More on Appenzell
Established in the 10th century, Appenzell was originally owned by the Abbey of St Gallen until 1403, when the people of Appenzell rebelled against the abbot of St Gallen. They joined the Old Swiss Confederacy in 1411 and the modern Swiss Confederation in 1513.
In 1522, the Protestant Reformation ignited by the teachings of Martin Luther and Huldrych Zwingli split Appenzell into two halves. Outer Rhoden converted to the Reformation in 1529 (except for Herisau, which was convinced to remain Catholic). Inner Rhoden remained Catholic, except for Gais.
The people of Appenzell town itself remained Catholic. In the initial stage, there was animosity between the two sides, with attempts to turn one to the other. Eventually peace was achieved between the two denominations.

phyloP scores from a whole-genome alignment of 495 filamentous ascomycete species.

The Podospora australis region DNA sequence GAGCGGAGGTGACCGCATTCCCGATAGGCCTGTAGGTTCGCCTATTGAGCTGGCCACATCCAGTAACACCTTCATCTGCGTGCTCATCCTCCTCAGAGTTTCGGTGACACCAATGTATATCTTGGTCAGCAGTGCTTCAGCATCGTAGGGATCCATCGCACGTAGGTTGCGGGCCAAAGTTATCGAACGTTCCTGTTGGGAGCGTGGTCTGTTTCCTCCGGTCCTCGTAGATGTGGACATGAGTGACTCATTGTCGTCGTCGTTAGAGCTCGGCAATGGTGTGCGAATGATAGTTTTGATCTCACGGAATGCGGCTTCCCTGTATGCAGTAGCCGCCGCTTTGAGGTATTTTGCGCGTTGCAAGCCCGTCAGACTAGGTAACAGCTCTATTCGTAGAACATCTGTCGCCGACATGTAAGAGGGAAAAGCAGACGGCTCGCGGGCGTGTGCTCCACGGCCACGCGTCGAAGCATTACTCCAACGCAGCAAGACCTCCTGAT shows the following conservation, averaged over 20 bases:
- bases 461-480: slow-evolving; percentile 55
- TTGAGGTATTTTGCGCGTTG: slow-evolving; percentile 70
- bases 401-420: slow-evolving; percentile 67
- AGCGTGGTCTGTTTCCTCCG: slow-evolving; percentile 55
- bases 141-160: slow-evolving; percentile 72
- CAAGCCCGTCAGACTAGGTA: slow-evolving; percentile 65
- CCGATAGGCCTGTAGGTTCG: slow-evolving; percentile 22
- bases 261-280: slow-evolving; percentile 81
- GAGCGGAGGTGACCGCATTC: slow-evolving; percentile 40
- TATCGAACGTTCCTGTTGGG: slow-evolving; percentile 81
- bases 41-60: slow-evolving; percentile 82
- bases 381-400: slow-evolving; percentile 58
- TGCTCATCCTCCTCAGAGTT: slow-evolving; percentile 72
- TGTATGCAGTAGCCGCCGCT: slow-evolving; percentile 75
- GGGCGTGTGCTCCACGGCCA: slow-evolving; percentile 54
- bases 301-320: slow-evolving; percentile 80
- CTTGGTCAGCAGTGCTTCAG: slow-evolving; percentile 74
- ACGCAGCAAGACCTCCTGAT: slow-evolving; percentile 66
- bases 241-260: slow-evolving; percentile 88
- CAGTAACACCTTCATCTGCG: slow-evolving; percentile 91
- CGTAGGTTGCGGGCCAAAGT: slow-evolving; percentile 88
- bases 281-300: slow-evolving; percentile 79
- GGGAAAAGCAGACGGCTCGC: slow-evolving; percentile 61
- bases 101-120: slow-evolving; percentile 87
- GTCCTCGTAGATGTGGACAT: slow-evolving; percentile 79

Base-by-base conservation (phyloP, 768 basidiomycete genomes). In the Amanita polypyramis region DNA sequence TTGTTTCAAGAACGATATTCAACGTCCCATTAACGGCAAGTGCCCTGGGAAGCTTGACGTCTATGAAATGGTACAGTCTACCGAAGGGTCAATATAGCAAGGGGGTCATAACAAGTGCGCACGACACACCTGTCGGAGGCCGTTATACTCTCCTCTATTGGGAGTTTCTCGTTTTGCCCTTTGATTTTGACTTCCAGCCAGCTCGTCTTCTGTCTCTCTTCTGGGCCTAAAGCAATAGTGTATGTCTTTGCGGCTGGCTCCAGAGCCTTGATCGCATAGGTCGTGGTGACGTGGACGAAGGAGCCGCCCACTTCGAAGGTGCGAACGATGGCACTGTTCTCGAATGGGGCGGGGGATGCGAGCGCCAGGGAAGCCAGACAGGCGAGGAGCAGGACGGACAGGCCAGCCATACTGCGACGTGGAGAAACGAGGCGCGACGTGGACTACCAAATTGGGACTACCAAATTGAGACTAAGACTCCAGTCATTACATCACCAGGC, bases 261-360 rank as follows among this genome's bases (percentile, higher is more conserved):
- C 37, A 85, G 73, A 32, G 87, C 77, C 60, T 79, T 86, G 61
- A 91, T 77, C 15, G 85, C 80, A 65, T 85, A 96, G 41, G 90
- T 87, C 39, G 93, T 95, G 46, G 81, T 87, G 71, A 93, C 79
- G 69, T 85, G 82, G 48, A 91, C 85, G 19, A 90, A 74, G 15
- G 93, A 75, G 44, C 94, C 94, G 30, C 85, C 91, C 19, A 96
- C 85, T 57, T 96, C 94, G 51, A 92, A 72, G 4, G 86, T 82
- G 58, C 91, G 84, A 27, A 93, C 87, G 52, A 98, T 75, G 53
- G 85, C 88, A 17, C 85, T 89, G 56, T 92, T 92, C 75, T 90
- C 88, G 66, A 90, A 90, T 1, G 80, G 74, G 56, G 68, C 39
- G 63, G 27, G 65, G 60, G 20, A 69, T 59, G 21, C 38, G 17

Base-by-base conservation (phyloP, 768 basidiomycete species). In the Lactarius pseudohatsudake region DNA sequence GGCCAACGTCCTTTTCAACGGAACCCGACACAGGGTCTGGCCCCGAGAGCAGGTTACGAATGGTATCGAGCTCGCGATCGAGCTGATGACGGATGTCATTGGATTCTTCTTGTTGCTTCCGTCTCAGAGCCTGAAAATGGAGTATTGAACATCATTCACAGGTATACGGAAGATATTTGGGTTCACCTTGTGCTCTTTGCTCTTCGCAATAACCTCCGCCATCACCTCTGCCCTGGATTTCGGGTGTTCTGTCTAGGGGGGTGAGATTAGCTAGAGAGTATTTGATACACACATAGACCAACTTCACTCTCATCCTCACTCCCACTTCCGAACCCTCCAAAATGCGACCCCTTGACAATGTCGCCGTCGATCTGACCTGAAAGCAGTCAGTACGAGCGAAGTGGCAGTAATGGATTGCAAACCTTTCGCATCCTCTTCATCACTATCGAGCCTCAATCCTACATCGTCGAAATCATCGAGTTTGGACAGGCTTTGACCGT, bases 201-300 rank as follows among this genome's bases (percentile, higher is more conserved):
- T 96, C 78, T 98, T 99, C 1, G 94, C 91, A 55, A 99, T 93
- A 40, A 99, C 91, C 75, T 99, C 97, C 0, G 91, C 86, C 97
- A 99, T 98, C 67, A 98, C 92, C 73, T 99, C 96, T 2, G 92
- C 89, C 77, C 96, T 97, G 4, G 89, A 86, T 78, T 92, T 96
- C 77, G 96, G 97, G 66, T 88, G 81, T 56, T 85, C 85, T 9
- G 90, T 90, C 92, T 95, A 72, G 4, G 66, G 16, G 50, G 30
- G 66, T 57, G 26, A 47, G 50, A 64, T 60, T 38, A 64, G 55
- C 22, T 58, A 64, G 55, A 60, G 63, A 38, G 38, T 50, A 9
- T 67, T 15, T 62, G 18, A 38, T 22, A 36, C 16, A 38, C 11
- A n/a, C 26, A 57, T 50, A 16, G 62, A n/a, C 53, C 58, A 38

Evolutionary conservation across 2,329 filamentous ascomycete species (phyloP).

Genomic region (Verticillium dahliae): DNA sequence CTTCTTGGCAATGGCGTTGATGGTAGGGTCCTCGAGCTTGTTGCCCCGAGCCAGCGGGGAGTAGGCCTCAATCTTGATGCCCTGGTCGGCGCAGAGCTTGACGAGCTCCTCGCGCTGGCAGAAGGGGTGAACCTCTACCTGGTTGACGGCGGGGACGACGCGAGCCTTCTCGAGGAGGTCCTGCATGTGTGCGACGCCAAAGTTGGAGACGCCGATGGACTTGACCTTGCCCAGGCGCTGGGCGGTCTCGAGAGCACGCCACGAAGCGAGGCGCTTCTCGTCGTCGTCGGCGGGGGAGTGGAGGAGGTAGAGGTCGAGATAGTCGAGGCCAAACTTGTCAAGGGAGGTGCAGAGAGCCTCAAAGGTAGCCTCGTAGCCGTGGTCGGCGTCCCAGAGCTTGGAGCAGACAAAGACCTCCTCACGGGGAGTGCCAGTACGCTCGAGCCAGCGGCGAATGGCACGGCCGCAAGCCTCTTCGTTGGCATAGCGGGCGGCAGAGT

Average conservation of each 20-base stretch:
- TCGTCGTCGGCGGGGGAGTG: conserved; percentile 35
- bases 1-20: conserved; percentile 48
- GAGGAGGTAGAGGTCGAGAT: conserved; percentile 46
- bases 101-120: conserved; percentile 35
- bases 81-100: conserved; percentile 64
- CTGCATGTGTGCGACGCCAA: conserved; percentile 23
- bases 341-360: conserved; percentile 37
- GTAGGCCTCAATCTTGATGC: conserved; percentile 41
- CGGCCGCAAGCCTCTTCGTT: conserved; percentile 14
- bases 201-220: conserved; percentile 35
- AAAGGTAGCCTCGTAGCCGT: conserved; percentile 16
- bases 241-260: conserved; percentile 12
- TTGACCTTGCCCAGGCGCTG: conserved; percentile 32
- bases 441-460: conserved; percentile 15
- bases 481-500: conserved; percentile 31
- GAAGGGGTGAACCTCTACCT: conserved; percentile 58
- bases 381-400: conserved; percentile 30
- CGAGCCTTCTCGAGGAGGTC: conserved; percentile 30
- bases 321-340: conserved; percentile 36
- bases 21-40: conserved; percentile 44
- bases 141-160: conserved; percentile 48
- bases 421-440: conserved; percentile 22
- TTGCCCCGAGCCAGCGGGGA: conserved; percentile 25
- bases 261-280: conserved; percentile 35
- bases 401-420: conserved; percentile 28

Today Appenzell Ausserrhoden is largely Protestant and industrialized. Appenzell Innerrhoden, on the other hand, remains Catholic and rural. It however has developed itself as a rustic tourist destination, where visitors get to observe farm life. Appenzell Innerrhozen is particularly renowned for its cheeses.
Appenzell continues to practice the antiquated institution of
Landsgemeinden, where every male and female citizen must attend democratic assemblies. Citizens of Inner Rhoden have their assembly in Appenzell town while those of Outer Rhoden do it in Hundwil on odd years and in Trogen in even years. These assemblies are always held on the last Sunday of April, though Outer Rhoden eventually abolished their Landsgemeinden in 1997.
Towns and villages in Appenzell
- Appenzell town
Main town in Appenzell Innerrhoden.
Market town with quaint wooden houses.
Main town in Appenzell Ausserrhoden, with lovely wooden houses.
Highest mountain in Appenzell, reaching 2,504 m (8,218 ft).
Quiet village with an interesting folk museum and dairy show.
Small hilltop village with a Baroque church and traditional wooden houses.
Picturesque village in Ausserrhoden with a museum of folk traditions.